November is Transgender Awareness Month. This provides an opportunity to advocate for the visibility, protection and recognition of trans, non-binary and gender-fluid people all around the world.During the month of November, TAIMI — the World’s Only LGBTQI+ Social Network and Dating App along with the world celebrates transgender and gender nonconforming people.One of the key elements of Transgender Awareness Month, is the week leading up to the Transgender Day of Remembrance.Mark your calendars! Transgender Awareness Week begins on November 12. TAIMI will send out reminders in app and post on all our social media accounts.
It is a one-week celebration which leads up to an important date for everyone. Whether you are trans, cis, non-binary or gender-fluid it is important to observe Transgender Day of Remembrance (TDOR).This year, marks the 20th anniversary of Transgender Day of Remembrance. The day which memorializes the victims of transphobia.TDOR was founded by Gwendolyn Ann Smith in honor of Rita Hester, a black trans woman who was violently murdered in 1998. A Trans Rights Activist, Gwendolyn Ann Smith held a vigil in memory of Hester as well as all the transgender people lost to transphobia. This began a memorial that has become the annual Transgender Day of Remembrance.
In 2019 alone, at least 22 transgender and gender non-conforming people have been killed in the United States. Some at the hands of strangers, acquaintances, unknown assailants, even partners. Most of those killed this year are trans women of color killed by gun violence. These are their namesDana Martin, 31, a Black transgender woman, fatally shot in Montgomery, Alabama, on January 6, 2019.Jazzaline Ware, a Black transgender woman, found dead in her Memphis, Tennessee apartment in March, 2019.Ashanti Carmon, 27, a Black transgender woman, fatally shot in Prince George’s County, Maryland on March 30, 2019.Claire Legato, 21, a Black transgender woman, fatally shot in Cleveland, Ohio on April 15, 2019.Muhlaysia Booker, 23, a Black transgender woman, fatally shot in Dallas, Texas on May 18, 2019.Michelle ‘Tamika’ Washington, 40, a Black transgender woman, fatally shot in Philadelphia, Pennsylvania on May 19, 2019.Paris Cameron, 20, a Black transgender woman, killed during a horrific anti-LGBTQ shooting in a home in Detroit, Michigan on May 25, 2019.Chynal Lindsey, 26, a Black transgender woman, found dead in White Rock Lake, Dallas, with signs of “homicidal violence” on June 1, 2019.Chanel Scurlock, 23, a Black transgender woman, was found fatally shot in Lumberton, North Carolina, on June 6.Zoe Spears, 23, a Black transgender woman, found with signs of trauma in Fairmount Heights, Maryland, pronounced dead on June 13, 2019.Brooklyn Lindsey, 32, a Black transgender woman, found dead at an abandoned home in Kansas City, Missouri, on June 25, 2019Denali Berries Stuckey, 29, a Black transgender woman, found fatally shot in North Charleston, South Carolina, on July 20, 2019.Tracy Single, 22, a Black transgender woman, killed in Houston, Texas on July 30, 2019.Bubba Walker, 55, a Black transgender woman, killed in Charlotte, North Carolina, in late July, 2019.Kiki Fantroy, 21, a Black transgender woman, fatally shot in Miami, Florida on July 31, 2019.Jordan Cofer, 22, among the nine victims killed in a mass shooting in Dayton, Ohio, on August 4, 2019.Pebbles LaDime “Dime” Doe, 24, a Black transgender woman, killed in Allendale County, South Carolina, on August 4, 2019.Bailey Reeves, 17, a Black transgender teen, fatally shot in Baltimore, Maryland, on September 2, 2019.Bee Love Slater, 23, brutally murdered in Clewiston, Florida, on September 4, 2019.Jamagio Jamar Berryman, a Black gender non-conforming person, was killed in Kansas City, Kansas, on September 13, 2019.Itali Marlowe, 29, a Black transgender woman shot multiple times in Houston, Texas on September 20, 2019Brianna “BB” Hill, 30, fatally shot in Kansas City, Missouri on October 14, 2019.We truly hope this list won’t grow. We trust that everyone who reads this article will have a chance to attend a vigil in memory of all those affected by transphobic violence.The vigils are typically hosted by local transgender advocates or LGBTQ organizations, and held at community centers, parks, and other venues. The vigil often involves reading a list of the names of those who died that year.GET TAIMI: AppStore | GooglePlayFOLLOW TAIMI: FACEBOOK | INSTAGRAM | TWITTER | PINTEREST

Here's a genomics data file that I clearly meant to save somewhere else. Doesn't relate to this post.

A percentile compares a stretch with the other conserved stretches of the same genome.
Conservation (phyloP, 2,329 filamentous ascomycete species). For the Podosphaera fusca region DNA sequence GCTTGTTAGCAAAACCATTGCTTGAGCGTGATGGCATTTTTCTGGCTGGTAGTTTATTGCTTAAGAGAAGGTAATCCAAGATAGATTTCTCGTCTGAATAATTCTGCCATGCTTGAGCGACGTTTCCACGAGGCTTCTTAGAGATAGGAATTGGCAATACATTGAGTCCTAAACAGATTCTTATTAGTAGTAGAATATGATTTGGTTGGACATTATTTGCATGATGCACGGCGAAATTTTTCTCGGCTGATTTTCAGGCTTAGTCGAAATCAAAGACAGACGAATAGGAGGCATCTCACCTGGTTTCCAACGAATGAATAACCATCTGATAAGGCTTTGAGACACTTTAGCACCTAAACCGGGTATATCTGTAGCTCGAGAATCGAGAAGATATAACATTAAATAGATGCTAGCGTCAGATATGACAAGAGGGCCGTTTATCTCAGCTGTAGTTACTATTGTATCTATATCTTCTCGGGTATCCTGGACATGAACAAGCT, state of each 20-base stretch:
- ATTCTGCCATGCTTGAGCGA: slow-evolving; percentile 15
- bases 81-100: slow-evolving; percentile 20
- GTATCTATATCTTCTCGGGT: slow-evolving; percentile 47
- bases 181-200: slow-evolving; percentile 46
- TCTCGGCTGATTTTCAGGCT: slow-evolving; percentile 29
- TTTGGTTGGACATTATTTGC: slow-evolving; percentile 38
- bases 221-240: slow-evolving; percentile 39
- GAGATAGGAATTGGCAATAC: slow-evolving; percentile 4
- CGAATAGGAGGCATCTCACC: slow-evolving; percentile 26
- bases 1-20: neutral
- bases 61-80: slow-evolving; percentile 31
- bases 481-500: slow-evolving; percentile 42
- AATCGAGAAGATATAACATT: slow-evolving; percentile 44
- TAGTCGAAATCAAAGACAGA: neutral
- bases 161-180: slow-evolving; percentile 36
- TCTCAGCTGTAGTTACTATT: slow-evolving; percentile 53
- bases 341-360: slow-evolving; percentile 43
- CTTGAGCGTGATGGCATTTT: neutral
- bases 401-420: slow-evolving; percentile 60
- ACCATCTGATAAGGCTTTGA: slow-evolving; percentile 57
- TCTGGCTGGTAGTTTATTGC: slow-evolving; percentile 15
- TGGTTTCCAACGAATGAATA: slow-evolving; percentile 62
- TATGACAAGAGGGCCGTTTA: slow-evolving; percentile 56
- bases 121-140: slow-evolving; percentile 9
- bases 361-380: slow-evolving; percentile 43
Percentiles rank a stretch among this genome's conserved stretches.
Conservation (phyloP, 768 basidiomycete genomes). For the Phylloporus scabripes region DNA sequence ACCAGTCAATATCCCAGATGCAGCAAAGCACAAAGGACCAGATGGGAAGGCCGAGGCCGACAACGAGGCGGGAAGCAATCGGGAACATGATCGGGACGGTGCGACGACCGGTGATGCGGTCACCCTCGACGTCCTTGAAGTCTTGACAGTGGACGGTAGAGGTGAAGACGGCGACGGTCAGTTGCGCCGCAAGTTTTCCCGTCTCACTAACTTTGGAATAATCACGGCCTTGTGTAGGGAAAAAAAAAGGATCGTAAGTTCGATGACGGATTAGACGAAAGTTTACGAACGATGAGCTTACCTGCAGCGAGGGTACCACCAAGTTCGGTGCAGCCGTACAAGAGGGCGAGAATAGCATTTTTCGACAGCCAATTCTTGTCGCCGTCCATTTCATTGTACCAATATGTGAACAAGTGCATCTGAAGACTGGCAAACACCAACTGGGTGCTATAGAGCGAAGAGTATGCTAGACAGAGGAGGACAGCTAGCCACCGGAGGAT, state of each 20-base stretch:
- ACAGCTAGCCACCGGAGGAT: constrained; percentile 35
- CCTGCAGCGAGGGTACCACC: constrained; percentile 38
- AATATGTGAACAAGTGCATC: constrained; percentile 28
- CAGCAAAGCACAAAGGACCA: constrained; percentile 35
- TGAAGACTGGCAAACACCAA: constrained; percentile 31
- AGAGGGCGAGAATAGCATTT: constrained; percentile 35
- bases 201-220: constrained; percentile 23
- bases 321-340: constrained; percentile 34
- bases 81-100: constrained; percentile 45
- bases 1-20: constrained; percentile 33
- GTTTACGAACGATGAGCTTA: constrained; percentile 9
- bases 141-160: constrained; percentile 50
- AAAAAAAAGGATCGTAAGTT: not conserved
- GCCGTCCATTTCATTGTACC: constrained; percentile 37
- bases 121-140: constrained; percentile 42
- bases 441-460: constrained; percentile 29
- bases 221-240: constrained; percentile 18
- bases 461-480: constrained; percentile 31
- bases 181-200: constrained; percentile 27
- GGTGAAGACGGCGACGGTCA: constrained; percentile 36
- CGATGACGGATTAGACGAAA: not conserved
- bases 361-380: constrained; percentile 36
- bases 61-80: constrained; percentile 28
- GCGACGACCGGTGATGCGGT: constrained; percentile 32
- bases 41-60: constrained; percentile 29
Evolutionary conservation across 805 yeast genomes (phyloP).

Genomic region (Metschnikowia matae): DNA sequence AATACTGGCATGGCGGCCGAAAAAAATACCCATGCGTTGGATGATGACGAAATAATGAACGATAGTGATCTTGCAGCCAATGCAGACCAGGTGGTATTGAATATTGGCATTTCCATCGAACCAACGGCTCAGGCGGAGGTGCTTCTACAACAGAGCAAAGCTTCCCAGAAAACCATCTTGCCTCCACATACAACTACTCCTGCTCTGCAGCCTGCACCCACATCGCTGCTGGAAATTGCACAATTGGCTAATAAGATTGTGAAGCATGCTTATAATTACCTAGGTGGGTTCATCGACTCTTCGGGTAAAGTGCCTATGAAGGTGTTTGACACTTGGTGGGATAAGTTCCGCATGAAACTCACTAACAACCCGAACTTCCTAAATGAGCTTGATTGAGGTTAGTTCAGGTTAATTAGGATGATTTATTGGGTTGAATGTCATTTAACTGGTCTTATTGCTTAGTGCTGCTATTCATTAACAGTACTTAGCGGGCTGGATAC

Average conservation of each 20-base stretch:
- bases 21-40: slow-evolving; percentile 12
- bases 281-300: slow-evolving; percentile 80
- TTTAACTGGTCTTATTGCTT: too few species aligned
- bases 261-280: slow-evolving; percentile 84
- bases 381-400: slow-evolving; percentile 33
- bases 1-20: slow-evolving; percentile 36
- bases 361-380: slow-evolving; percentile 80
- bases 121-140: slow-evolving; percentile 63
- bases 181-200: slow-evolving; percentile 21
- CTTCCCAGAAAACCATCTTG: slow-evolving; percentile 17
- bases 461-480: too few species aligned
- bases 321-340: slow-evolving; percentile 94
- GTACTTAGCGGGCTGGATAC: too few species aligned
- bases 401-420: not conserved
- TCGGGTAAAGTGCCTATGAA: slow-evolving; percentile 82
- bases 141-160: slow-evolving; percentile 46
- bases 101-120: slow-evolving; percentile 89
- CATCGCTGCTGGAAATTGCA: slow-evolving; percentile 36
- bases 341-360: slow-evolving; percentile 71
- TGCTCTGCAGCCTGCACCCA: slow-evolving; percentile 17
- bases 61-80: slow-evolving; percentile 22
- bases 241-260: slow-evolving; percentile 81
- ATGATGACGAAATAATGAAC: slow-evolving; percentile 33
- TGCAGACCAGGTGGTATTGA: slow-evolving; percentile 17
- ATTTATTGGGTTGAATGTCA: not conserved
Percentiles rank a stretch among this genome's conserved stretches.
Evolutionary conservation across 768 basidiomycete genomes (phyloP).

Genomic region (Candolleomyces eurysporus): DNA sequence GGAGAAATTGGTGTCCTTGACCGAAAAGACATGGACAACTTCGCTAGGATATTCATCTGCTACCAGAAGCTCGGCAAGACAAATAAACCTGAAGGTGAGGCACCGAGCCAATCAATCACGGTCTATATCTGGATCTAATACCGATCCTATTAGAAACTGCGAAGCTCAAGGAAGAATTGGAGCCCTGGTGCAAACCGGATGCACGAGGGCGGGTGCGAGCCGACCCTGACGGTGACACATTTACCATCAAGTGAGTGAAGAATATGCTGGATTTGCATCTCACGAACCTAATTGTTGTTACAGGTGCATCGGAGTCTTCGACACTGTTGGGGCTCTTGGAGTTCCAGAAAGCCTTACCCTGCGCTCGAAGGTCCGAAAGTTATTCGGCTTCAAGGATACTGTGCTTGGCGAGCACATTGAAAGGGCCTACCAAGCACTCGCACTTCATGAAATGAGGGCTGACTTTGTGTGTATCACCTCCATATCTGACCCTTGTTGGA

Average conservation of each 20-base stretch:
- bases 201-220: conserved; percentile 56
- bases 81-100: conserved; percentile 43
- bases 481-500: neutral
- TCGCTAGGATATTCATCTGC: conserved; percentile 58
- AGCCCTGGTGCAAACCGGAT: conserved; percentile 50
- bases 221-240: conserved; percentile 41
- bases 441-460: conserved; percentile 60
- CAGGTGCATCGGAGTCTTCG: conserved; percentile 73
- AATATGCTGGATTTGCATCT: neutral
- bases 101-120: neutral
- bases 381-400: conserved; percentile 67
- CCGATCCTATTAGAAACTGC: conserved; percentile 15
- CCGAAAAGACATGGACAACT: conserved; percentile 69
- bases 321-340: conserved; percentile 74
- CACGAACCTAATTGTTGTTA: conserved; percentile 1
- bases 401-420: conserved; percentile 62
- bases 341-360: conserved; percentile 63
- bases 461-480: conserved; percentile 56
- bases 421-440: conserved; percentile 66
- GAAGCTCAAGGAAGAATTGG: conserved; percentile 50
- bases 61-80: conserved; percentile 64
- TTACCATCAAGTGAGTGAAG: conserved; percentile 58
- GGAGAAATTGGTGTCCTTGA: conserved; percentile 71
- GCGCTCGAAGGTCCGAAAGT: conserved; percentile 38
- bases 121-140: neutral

By TAIMI on November 5, 2019.Canonical linkExported from Medium on July 7, 2020.
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